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Fortschr Neurol Psychiatr. 1994 Mar;62(3):71-87.

[Addiction and schizophrenia. Nosological, clinical and therapeutic questions. 1. Alcoholism and schizophrenia].

[Article in German]

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  • 1Psychiatrische Klinik, Universit√§t M√ľnchen.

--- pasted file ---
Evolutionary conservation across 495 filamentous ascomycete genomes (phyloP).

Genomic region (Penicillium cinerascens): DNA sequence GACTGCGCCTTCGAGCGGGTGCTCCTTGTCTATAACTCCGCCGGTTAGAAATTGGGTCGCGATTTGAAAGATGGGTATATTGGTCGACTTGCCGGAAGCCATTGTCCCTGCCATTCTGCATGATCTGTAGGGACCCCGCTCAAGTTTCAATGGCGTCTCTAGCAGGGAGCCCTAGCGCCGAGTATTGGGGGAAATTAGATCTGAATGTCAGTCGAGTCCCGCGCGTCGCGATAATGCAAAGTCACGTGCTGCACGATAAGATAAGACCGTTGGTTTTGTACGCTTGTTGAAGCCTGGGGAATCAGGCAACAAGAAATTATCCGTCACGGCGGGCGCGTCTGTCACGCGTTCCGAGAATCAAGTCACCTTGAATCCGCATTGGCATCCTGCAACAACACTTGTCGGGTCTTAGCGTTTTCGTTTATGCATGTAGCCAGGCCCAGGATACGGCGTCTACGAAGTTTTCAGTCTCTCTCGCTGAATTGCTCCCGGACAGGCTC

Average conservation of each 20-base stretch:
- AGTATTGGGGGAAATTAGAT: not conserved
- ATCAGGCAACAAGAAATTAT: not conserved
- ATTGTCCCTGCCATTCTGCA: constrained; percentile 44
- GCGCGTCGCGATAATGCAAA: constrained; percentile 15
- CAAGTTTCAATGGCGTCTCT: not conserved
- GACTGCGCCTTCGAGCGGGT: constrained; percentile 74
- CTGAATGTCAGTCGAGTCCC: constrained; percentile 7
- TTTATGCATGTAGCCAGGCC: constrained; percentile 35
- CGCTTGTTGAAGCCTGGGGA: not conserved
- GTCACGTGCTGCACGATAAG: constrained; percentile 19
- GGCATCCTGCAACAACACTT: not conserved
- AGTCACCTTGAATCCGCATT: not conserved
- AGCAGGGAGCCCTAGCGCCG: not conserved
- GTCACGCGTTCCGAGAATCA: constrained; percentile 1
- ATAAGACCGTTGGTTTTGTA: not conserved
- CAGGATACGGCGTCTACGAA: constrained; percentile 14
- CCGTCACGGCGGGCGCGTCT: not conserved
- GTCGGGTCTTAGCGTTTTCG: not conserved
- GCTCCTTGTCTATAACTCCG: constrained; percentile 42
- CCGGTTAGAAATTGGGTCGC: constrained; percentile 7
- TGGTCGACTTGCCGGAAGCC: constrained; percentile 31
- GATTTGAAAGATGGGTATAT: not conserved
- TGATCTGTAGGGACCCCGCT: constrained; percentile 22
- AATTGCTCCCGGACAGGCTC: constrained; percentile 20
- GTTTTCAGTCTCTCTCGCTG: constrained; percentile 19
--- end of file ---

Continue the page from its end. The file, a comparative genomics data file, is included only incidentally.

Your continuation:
The scientific discussion on the interrelationship of "alcoholism and psychosis" has been dominated by nosological problems for years. Alcohol hallucinosis, a comparatively rare psychosis in chronic alcoholism, can mimic the symptomatology of paranoid schizophrenia. The clinical features (vivid acoustic hallucinations and fear) are often inconclusive, as, unlike other organic psychoses, alcohol hallucinosis does not entail clouding of sensorium and disorientation. On the one hand follow-up studies suggest that alcohol hallucinosis in some cases can take a chronic schizophrenia-like course. Especially in these cases differential diagnosis between both conditions can be difficult. On the other hand a number of recent clinical studies suggest high prevalence rates for substance and esp. alcohol abuse and dependence in schizophrenics. Different approaches account for limitations in comparing the results. In most of the studies prevalence estimates for alcohol abuse and dependence range from 12-43%. In some highly selected clinical populations even higher prevalence estimates have been reported. Epidemiological studies such as the "Epidemiological Catchment Area Study" equally are in support of an appr. 4-fold increased risk for alcoholism in schizophrenics. Schizophrenics with alcohol abuse differ from non-abusing schizophrenics in a variety of clinical symptoms and features. With respect to psychopathological symptomatology schizophrenics with an additional alcohol abuse or dependence show more "positive", psychotic and less "negative" symptoms. Some findings suggest that in comparison with other schizophrenics, dual diagnosis schizophrenics may be superior in terms of a better premorbid functioning. However, during course of illness higher (re-) hospitalization rates and higher rates of suicide attempts have been reported; likewise, aggressivity and delinquency have been encountered. In this review clinical and diagnostic questions concerning the interrelationship between alcoholism and schizophrenic psychosis are discussed and some principles of psychopharmacotherapy in dual diagnosis schizophrenics are outlined.

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